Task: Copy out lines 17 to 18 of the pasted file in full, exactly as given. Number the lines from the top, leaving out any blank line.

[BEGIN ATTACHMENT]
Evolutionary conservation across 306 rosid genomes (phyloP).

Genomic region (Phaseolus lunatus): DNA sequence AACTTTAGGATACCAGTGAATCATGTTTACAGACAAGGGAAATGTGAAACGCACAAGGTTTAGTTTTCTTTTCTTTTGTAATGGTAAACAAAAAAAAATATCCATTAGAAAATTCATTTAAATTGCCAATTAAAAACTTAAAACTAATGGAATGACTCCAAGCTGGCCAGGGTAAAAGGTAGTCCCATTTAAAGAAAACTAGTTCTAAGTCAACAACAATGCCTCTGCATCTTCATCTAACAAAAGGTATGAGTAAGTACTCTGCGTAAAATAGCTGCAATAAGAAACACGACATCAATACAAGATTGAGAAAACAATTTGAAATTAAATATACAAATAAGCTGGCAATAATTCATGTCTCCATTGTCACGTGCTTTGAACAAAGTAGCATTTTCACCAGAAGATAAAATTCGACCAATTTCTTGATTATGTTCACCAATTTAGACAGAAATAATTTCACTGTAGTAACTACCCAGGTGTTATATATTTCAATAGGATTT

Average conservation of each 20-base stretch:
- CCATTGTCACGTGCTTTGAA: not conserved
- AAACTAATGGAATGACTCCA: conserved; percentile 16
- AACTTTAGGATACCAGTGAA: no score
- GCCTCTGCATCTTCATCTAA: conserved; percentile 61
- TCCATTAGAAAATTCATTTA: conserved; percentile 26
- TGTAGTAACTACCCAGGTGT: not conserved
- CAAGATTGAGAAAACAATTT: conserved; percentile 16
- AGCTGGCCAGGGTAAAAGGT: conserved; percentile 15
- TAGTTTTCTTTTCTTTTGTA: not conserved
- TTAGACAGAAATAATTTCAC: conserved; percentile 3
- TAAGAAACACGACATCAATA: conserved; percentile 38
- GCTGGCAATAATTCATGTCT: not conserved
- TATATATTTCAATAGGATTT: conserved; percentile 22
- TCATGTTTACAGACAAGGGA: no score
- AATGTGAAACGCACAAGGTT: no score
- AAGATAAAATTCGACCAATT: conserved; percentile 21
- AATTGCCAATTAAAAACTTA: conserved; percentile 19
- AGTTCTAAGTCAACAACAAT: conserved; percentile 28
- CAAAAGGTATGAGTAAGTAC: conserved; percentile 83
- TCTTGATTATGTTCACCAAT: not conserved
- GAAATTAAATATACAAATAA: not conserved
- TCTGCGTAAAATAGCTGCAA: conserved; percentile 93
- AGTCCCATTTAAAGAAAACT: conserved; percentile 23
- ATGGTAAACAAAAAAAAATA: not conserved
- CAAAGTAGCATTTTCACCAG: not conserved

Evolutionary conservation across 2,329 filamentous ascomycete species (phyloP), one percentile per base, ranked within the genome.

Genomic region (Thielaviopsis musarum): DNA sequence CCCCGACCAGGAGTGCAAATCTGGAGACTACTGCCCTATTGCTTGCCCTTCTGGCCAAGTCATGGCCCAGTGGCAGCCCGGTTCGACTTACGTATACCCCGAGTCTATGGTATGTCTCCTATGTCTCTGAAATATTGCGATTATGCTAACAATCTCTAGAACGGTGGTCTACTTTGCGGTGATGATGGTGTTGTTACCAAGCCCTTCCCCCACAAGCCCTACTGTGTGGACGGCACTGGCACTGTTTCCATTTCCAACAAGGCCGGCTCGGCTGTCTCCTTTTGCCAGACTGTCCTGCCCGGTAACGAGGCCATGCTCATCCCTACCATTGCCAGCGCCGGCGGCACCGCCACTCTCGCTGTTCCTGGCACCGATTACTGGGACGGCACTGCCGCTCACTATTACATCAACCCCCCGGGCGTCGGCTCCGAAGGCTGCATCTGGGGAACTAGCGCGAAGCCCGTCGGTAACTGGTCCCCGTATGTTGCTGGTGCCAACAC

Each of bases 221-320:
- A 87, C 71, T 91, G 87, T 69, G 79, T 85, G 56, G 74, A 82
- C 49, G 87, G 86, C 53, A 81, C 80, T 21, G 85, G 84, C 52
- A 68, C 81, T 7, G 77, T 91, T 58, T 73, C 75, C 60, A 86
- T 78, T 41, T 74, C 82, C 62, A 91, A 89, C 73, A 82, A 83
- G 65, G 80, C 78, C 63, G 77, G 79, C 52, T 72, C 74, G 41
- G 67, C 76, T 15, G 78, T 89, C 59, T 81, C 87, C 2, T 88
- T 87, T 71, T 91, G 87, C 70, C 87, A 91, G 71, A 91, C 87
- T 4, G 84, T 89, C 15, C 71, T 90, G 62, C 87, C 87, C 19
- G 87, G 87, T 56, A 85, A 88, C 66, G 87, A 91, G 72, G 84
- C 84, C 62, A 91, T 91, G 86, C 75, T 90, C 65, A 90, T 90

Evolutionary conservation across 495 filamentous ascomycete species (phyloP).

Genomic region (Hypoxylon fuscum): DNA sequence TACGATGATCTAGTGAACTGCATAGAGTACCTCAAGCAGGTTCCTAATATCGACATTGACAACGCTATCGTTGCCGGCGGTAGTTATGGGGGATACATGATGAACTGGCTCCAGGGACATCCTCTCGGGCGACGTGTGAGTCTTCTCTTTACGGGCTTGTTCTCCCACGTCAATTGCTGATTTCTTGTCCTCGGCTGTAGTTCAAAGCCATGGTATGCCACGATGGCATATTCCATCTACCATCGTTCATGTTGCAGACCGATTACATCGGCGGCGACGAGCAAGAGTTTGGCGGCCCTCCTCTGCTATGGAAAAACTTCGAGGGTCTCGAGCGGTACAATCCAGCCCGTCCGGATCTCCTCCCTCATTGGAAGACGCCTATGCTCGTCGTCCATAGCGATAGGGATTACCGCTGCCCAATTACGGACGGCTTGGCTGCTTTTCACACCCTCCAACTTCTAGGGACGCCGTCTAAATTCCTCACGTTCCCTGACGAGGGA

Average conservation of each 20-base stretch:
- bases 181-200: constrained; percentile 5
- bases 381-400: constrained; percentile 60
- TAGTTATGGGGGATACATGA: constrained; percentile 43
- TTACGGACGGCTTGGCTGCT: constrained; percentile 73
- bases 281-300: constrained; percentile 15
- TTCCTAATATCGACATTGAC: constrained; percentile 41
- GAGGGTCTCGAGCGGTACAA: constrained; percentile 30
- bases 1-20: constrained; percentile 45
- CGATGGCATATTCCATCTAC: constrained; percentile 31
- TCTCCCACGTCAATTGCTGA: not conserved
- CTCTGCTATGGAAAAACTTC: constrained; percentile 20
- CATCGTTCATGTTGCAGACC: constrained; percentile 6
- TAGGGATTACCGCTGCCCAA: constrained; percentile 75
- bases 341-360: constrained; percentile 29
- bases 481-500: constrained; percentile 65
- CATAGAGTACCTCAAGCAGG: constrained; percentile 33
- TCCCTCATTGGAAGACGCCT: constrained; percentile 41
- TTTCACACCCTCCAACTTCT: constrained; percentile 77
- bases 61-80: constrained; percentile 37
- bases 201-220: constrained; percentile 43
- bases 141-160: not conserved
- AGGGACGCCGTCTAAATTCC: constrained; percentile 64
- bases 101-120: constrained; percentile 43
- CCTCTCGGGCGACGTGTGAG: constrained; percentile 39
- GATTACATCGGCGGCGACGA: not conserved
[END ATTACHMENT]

- TCATGTTTACAGACAAGGGA: no score
- AATGTGAAACGCACAAGGTT: no score